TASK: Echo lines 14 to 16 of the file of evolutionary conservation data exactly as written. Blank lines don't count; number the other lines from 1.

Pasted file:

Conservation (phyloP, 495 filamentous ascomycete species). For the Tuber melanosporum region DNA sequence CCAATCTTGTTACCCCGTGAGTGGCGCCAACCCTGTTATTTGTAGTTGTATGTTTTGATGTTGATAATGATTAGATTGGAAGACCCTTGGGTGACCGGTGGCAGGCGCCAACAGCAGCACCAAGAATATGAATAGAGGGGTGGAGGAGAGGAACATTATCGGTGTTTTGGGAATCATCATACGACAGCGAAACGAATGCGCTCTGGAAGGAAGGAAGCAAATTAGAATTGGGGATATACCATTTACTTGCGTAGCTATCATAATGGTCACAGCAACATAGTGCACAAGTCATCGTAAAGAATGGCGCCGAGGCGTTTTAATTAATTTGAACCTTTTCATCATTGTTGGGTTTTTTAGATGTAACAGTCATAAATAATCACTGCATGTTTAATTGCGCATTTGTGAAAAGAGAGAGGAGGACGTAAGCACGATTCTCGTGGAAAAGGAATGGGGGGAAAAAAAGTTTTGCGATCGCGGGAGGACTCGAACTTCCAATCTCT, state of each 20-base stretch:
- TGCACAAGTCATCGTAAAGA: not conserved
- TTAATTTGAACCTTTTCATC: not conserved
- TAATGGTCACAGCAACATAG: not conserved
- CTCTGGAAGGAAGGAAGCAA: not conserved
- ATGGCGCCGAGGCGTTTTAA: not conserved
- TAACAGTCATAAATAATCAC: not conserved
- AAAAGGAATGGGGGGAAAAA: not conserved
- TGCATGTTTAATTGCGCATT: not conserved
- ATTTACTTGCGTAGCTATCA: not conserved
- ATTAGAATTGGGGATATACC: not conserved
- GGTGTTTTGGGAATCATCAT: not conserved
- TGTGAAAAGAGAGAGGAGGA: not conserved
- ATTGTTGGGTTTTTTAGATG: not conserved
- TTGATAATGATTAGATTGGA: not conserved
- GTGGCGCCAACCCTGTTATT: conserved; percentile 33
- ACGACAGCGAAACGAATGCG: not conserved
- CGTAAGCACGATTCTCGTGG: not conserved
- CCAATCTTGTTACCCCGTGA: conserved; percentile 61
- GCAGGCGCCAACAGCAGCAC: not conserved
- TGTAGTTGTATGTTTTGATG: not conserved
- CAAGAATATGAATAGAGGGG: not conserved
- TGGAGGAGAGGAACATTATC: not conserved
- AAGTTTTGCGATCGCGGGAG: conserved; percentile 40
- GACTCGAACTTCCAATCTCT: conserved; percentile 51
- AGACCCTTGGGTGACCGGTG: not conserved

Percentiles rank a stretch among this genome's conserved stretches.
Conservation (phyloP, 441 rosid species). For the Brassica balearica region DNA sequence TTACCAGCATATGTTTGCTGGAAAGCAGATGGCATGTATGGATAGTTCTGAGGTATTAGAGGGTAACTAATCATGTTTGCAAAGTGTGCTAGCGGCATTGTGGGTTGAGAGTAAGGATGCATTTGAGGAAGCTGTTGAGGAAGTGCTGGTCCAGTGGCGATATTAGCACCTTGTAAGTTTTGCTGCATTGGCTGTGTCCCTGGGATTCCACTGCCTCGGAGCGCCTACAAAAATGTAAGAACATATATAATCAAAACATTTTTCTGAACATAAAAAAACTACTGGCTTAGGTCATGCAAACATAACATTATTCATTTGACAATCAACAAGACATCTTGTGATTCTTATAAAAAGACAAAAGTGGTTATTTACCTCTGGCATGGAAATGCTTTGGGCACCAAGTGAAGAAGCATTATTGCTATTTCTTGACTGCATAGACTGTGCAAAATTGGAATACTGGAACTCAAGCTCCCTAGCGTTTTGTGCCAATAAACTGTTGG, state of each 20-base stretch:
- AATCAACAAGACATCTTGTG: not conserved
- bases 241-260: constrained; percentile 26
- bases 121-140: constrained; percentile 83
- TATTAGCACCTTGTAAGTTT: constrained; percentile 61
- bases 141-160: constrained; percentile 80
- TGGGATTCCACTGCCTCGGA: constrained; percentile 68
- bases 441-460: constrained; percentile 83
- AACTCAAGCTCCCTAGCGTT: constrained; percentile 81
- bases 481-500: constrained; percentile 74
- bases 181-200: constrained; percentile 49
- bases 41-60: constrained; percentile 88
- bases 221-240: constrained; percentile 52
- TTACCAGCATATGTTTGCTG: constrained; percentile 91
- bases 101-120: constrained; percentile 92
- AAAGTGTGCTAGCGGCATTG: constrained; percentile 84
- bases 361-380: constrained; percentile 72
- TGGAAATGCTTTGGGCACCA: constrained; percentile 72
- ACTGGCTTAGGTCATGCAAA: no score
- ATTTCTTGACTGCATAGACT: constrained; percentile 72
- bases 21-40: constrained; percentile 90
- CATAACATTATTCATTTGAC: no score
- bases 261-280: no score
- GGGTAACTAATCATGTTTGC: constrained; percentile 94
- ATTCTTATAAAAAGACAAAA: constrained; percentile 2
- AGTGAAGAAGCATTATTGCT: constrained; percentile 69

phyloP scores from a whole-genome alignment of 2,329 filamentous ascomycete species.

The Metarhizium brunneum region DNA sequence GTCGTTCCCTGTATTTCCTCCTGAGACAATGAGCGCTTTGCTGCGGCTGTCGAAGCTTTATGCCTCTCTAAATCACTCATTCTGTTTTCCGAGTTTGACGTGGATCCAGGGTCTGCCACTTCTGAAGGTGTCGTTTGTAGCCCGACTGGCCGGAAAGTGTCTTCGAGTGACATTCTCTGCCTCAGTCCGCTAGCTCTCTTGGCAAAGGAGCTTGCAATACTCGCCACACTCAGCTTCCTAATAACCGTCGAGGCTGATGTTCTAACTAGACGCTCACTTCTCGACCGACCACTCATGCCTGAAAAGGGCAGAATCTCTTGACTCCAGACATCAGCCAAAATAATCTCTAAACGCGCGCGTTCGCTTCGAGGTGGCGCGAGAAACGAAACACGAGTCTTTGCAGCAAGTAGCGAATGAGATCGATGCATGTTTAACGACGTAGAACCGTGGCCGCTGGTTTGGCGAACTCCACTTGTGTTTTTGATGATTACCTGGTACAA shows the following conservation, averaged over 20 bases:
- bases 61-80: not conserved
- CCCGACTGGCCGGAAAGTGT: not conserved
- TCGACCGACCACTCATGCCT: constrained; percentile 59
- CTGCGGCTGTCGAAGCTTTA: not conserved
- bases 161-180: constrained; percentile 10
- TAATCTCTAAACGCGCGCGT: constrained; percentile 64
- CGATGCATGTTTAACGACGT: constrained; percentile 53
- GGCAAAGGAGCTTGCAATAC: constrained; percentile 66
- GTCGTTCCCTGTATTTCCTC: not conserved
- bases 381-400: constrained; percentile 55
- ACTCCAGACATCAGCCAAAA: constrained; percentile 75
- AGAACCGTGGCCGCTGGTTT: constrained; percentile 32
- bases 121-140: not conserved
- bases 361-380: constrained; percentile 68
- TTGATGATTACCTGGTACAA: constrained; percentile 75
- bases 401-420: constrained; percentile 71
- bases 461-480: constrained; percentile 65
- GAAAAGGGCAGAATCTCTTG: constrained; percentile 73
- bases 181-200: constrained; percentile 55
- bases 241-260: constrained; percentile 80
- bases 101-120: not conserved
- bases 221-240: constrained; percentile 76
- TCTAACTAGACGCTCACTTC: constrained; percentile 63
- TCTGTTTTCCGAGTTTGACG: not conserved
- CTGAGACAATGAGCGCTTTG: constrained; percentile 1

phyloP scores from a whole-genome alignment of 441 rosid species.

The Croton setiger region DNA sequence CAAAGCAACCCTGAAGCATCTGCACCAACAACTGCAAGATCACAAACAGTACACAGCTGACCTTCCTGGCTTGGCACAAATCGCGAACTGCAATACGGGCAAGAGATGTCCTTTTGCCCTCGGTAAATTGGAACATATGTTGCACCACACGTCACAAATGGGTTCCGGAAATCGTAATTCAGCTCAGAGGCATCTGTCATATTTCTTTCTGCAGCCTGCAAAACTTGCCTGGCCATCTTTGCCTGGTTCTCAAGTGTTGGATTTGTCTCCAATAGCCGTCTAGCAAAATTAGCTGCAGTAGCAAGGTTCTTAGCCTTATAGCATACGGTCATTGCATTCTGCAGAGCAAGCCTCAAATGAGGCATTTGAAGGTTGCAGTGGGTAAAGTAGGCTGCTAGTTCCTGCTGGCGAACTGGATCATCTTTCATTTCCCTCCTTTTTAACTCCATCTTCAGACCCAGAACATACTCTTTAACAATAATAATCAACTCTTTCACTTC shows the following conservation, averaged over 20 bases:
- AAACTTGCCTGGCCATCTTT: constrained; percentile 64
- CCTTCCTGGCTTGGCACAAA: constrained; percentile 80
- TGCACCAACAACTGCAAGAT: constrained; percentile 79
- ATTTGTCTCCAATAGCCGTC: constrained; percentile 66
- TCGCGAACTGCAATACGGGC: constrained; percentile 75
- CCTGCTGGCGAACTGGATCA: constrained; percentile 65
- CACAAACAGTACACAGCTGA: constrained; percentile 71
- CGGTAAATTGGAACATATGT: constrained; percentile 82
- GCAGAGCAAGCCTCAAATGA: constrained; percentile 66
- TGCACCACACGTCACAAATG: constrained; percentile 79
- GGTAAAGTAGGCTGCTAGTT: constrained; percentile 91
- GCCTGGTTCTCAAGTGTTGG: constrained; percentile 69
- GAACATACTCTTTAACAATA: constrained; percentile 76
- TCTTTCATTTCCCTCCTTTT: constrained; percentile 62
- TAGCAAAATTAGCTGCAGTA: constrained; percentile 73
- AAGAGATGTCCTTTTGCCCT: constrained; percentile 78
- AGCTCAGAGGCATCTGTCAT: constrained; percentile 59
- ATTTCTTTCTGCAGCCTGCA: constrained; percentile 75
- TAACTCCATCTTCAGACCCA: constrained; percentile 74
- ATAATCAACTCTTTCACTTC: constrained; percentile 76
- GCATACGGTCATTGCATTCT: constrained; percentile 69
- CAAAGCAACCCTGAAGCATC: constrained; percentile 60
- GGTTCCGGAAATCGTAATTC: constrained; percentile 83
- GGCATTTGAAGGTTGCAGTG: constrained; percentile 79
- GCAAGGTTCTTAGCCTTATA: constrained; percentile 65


- ATTGTTGGGTTTTTTAGATG: not conserved
- TTGATAATGATTAGATTGGA: not conserved
- GTGGCGCCAACCCTGTTATT: conserved; percentile 33